If it wasn’t a dream, then who was chasing her? She didn’t know. She felt like she didn’t want to know, either. But where was she? The streets looked more and more Victorian, and not at all like the London she had lived in all of her life. Thick, swirling fog was sifting around, too. She quickly looked down, regarding the Gothic Alice in Wonderland costume she was wearing. Why? How? When had she put it on? If it wasn’t a dream, she would remember… right? But she couldn’t. Then again, she had blanks in her memories. She had worked it out a couple of years ago, though hadn’t dared tell anyone. She brushed a few stray strands of her dark hair out of her face, and back to the rest of her bob-cut locks. She looked about nervously, wondering if the dead men – or whatever they were – had followed her. Nothing. She started to run, twisting around to look ahead properly-

Colliding into a black robed figure. She shrieked in shocked panic. she tumbled to the floor, staring up at the dead Harry Potter actor. He… or it looked down on her.

“Love is more powerful than all of my magic,” the being intoned, then broke into a terrifying, rictusesque grin, the teeth stained and dirtied, like long inhabitants of the grave. She scrambled to her feet, and then started to run like crazy, heart pounding fiercely and forcefully, her lungs raw from the excessive oxygen usage, hands feeling tender from being scraped and scratched as she fell to the floor earlier. Pressing them to the floor to get up had only reinforced their tenderness, the pain locked away after years of experience. You didn’t cry in her family…

It took her several minutes to realise she wasn’t in any streets. She paused, to twirl around to take in her surroundings. Of course. She knew where she was. After all, Highgate Cemetery was at her doorstep, so to speak. She started to run, trying to get to a familiar part. Assuming she was in the right part. The Eastern Cemetery was further away from her home, whereas the Western Cemeteryif she went the right direction – would end at the junction that pretty much faced the Victorian gatehouse that allowed her to get home.

“Pretty Bella! Pretty Bella!” sang out a voice. She turned, swallowing hard. Revolving on a plinth was a horribly familiar bandaged man, grinning proudly as he held out a battered book with a black star on it, somehow revolving round and round, seemingly on display. Below the plinth were shuddering juddering, shaking figures. Thin and dirty, seemingly grave-raised. They moved forwards in a jerky dance-like style.

She looked up, seeing that it wasn’t really night. It was the sun, completely eclipsed. She fumbled, and took out a golden pocket watch. Four past ten… She looked up, and the Undead Alan Snape Rickman being was next to her.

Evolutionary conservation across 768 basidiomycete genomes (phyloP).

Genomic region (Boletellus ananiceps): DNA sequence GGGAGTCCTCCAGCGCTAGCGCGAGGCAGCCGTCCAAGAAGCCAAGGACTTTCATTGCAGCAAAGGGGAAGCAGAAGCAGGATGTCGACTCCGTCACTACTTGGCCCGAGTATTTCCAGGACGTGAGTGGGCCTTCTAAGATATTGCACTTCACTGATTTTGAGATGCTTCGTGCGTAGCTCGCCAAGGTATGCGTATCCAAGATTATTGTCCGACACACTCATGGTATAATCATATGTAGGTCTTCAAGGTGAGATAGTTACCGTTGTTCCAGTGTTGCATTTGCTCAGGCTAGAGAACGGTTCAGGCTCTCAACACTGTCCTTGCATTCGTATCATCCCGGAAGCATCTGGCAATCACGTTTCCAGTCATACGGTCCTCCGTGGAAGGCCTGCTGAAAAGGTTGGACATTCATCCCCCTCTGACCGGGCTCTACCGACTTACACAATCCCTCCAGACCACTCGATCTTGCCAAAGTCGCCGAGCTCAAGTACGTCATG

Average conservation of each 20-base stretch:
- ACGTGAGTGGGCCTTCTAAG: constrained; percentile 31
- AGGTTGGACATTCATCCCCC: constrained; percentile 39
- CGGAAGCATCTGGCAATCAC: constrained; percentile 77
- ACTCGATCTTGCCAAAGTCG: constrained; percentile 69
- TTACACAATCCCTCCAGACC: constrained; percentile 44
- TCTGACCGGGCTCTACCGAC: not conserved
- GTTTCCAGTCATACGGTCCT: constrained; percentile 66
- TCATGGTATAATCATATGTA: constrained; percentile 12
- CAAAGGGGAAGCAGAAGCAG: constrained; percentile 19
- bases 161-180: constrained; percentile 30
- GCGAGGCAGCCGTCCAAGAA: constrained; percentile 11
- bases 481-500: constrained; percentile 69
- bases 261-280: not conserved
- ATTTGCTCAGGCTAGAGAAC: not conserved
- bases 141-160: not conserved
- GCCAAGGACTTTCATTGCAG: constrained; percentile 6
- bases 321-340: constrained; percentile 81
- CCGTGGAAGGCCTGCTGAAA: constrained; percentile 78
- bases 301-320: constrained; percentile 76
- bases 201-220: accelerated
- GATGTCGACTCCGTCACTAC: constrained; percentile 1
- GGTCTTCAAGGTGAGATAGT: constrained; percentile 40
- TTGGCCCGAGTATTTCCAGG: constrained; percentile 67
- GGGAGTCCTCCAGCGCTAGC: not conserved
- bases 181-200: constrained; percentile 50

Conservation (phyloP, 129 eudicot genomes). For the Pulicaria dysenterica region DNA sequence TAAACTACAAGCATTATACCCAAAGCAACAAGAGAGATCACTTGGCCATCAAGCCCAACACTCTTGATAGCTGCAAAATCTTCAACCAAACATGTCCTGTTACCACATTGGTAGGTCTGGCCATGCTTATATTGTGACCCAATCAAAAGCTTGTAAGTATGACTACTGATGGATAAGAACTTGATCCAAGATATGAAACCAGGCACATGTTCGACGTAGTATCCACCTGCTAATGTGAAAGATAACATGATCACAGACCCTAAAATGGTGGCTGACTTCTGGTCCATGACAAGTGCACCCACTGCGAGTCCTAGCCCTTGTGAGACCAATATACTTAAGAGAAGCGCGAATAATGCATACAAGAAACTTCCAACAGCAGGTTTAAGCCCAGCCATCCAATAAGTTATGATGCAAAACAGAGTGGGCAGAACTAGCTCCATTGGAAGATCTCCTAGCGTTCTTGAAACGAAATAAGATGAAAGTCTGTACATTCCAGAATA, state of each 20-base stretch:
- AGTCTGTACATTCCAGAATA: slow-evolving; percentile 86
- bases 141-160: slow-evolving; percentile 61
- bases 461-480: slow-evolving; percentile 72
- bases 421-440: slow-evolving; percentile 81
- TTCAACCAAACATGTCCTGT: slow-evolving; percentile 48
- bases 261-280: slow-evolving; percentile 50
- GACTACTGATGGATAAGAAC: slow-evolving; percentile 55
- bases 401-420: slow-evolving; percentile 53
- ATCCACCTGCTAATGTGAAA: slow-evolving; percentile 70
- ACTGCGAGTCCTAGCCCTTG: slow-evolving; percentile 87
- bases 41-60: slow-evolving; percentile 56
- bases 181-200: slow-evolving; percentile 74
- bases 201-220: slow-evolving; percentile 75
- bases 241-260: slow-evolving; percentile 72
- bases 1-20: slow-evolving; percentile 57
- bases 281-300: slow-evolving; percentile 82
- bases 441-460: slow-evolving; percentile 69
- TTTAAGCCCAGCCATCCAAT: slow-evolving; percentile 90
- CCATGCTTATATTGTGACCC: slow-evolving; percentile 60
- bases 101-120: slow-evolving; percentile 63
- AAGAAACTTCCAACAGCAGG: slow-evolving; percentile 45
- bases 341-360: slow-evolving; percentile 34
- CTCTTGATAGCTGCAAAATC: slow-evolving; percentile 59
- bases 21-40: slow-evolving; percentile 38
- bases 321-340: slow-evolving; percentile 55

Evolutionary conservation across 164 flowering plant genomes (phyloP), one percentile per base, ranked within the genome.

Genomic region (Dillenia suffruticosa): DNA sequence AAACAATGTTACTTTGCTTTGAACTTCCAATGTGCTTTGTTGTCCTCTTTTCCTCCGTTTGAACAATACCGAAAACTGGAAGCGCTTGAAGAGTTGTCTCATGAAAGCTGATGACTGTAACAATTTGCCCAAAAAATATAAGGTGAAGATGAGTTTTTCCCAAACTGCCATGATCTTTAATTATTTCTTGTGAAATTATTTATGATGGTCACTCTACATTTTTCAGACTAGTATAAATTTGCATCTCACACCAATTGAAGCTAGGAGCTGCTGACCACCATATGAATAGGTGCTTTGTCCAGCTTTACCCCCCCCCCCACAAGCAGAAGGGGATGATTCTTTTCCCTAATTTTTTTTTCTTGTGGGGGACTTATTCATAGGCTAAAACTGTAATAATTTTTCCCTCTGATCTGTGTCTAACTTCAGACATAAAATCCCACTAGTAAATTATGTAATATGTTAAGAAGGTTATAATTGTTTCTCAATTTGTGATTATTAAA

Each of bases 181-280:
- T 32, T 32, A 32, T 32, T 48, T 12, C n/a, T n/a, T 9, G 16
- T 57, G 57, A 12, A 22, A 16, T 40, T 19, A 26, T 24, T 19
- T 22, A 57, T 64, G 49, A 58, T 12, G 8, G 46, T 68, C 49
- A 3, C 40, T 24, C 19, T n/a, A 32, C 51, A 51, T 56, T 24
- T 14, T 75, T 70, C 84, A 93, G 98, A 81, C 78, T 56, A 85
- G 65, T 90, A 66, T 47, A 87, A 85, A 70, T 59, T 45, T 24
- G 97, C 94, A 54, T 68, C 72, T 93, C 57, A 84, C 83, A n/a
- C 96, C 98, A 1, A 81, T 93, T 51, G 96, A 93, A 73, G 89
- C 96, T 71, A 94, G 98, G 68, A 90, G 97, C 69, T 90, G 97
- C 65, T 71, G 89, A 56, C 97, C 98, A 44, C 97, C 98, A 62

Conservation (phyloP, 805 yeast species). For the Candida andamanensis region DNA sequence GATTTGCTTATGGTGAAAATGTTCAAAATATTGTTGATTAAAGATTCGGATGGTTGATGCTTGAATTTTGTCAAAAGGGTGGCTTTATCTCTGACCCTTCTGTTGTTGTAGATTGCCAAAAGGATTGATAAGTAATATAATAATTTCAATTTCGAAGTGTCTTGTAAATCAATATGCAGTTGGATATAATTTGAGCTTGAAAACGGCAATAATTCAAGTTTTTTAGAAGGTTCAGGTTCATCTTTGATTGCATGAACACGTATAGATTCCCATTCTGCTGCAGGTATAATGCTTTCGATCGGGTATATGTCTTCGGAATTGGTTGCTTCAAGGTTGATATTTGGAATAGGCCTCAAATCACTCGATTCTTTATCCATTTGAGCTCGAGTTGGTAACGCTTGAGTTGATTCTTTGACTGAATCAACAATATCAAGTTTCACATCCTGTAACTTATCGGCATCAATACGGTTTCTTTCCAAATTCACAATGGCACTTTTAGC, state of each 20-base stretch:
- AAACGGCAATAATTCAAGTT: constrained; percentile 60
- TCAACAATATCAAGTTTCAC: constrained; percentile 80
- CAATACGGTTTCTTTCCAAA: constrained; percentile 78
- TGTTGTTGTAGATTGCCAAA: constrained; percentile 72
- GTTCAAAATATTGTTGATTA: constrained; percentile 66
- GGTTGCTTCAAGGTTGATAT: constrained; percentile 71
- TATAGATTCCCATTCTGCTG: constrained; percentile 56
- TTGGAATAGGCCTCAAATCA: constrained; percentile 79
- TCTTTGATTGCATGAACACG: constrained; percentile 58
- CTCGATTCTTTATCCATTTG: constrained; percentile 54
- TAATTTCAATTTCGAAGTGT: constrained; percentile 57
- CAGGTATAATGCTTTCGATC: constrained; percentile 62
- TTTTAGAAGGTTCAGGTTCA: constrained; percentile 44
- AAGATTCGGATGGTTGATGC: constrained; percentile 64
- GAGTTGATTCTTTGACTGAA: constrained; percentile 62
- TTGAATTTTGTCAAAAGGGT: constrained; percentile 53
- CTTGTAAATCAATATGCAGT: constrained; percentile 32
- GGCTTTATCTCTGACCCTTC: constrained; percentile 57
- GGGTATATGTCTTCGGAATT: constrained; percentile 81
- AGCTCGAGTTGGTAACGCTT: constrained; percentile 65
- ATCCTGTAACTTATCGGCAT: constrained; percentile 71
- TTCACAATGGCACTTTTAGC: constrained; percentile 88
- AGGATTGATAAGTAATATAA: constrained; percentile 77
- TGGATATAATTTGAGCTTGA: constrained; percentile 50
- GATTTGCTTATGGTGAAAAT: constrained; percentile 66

“Fear is the mind killer, Pretty Bella.” It stroked her hair, as she stood, fear-frozen, the fingers on the strands making her feel tingly and wanting to shiver from the teases of electrical pulses being sent along her nerves. She swallowed, trying to get her heaving breathing into order. It gripped her by the chin, and then adjusted her head to make sure she was looking up, and into his eyes. The black pits of nothing that showed that this wasn’t a man, it was… she didn’t honestly know, but she knew that it was no man, whatever it really was. She just stared, suddenly enthralled by it. It kept on touching and stroking her hair, the corpse-cold hands making her shiver as much as the stroking. The pulsing and pounding in her head and ears made it feel all the more real, in a swaying, jilted way.

“Don’t fear… hate. Hate with all your black heart. Do and be what is your nature. Be the Pretty Isa, to prophesise the coming of the Harbinger of the Light-Bearer,” it said as it held a hand forwards, giving her something. A knife, with a handle made of… she felt like vomiting when she realised what she was holding. She started swallowing hard, to try and remove the acid taste in her mouth. The handle was so cold and smooth, though one look made it clear why it was so, and the curves and ridges that were a part of it’s nature. She dropped the spine handled blade, stomach churning further. She wanted none of what actions she knew she was being directed to do. Suddenly, she was pushed to the ground, arms splayed outwards as her hands were pierced with long, square nails.